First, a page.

Fanaroff | Coach Lake — better than the best

· April 9, 2010, 5:20 am   ·  Updated April 9, 2010, 12:00 am

Share This

After helping Penn to 13 of its 14 Ivy football titles, Dan “Coach Lake” Staffieri, lost his battle with bladder cancer yesterday. For many, Staffieri was the heart of the program.


Think back to the first time you encountered Dan “Coach Lake” Staffieri walking ­— maybe driving — around campus, interrupting your lunch with a cheer or prowling the sidelines at a football game.

I can almost guarantee your initial reaction: utter bewilderment.

That amazement is more than justifiable. After all, it’s not every day you encounter an elderly, plaid-wearing Penn football fanatic cruising around campus in an oversized football helmet and leading cheers through a megaphone.

But to those who immersed themselves in Penn football — either as members of the team or as fans — that original confusion quickly abated.

As senior wide receiver Kyle Derham told me in the fall, “Coach Lake is Penn football.” And even though he will no longer roam the Franklin Field sidelines on Saturdays, Coach Lake, who passed away yesterday at the age of 85, still remains the essence of Quakers football.

Even this year, with the Quakers in the midst of a phenomenal title run, something was missing. Without Coach Lake belting out his signature chants on the sideline, student cheering was noticeably lacking.

But to focus on his official role as “gameday coordinator” or unofficial role as the team’s biggest cheerleader is to downplay what he truly meant to the program.

Those of us who never huddled around him after a Friday practice will never truly know how valuable Staffieri was to the Quakers. For over 30 years, he was the emotional center of one of the nation’s most storied football programs.

“Lake was truly the enthusiastic motivator,” said Gary Vura, quarterback of the 1982 Ivy Championship Quakers, in an e-mail this fall. “His presence with [the 1979] freshman class propelled us to the championship in 1982 … and beyond. It is not lost on anyone who has played for the Red and Blue, his impact on the program.”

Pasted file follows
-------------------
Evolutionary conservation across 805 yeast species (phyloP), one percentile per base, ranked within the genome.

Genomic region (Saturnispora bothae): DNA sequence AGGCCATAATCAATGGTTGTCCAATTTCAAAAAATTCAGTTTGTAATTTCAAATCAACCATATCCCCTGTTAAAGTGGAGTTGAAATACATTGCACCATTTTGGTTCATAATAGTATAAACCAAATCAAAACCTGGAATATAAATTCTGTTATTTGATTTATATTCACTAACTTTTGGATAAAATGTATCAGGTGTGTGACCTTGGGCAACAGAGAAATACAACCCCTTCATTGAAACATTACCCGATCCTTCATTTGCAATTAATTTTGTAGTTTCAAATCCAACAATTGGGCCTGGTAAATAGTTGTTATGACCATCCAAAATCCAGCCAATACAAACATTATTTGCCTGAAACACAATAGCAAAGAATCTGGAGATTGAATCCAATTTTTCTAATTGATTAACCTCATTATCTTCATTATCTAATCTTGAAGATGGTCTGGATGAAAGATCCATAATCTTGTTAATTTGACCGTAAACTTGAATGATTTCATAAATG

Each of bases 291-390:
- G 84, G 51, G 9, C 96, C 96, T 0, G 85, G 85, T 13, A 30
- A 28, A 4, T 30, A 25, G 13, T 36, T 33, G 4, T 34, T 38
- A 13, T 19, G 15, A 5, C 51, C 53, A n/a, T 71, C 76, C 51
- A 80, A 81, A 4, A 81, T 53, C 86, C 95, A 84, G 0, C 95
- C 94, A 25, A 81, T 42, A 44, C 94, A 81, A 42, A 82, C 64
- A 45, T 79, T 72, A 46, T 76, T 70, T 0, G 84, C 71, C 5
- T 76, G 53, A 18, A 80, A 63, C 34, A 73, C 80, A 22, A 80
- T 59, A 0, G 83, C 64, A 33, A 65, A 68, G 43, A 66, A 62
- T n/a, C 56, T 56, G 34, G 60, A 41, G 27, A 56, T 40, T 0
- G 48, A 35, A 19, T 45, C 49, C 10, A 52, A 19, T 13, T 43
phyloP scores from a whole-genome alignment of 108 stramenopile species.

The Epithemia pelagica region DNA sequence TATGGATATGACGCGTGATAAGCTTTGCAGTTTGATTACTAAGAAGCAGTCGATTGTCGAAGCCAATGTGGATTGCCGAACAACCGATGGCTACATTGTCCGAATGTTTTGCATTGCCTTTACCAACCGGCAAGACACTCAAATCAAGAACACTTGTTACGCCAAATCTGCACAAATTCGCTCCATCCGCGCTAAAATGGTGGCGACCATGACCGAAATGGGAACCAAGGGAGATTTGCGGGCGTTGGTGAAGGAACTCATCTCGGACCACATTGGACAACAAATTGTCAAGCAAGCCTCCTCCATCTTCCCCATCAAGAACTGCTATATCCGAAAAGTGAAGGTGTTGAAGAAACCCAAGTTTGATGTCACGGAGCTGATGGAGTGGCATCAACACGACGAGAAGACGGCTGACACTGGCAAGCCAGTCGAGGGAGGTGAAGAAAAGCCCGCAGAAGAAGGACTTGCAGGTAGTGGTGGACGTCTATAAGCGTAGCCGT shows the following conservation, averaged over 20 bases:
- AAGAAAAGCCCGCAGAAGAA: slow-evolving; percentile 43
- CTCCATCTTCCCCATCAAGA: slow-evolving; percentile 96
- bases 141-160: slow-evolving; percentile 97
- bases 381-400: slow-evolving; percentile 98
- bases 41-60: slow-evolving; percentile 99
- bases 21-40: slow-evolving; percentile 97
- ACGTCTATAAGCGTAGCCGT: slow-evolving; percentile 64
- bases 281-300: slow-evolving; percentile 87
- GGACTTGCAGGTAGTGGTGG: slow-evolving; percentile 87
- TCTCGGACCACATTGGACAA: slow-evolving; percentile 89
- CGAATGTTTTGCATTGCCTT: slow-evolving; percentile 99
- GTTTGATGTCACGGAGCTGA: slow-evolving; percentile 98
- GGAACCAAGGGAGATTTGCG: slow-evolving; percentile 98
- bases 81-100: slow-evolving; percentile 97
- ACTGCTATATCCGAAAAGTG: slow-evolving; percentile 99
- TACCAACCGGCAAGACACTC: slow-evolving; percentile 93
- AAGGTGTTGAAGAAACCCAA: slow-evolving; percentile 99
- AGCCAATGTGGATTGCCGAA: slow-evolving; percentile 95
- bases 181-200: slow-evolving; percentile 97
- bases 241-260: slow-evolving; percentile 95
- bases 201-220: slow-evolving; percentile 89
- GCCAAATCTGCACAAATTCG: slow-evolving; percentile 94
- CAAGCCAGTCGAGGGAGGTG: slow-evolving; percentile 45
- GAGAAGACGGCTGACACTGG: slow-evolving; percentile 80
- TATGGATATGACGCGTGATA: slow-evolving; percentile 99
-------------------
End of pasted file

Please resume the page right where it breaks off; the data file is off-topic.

Even into his eighties, Lake continued to motivate Penn to victory.

“He’s been there for so long and he’s meant so many different things to so many different people,” Derham said. “It’ll be Tuesday afternoon, 40 degrees outside, raining, and he’ll be out there in his poncho. And you’ll feel like Franklin Field is the last place you want to be sometimes, and he can change your mood and turn it around.”

Coach Lake, you will be missed. But most of all, you will be remembered.

I’ll remember your plaid ensemble. And I’ll remember the Ivy Championship rings that adorned all ten of your fingers.

I’ll remember you riding your helmet-cart down Locust Walk, leading your infamous cheers. And I’ll remember the amazement of passers-by, who couldn’t quite figure out just what was going on.

And I’ll remember responding to your cheers as we willed the Quakers to victory, whether I was yelling “Fight! Fight! Fight!”, “Champs!” or “Oh very well!”

But most of all, I’ll remember the way the football players spoke about you. Tough football players, wide-eyed with their voices cracking as they described how important you were to their college experiences.

The 133-year history of Penn football is filled with legendary names. But just this once John Heisman, Chuck Bednarik, George Munger and the rest all must take a backseat.

No one has meant as much for as long as the man whose statue and outstretched hand will forever greet the Quakers as they take the field: Dan “Coach Lake” Staffieri.

NEIL FANAROFF is a senior economics major from Potomac, Md., and is former Design Editor of The Daily Pennsylvanian. He can be contacted at dpsports@dailypennsylvanian.com.

Comments powered by Disqus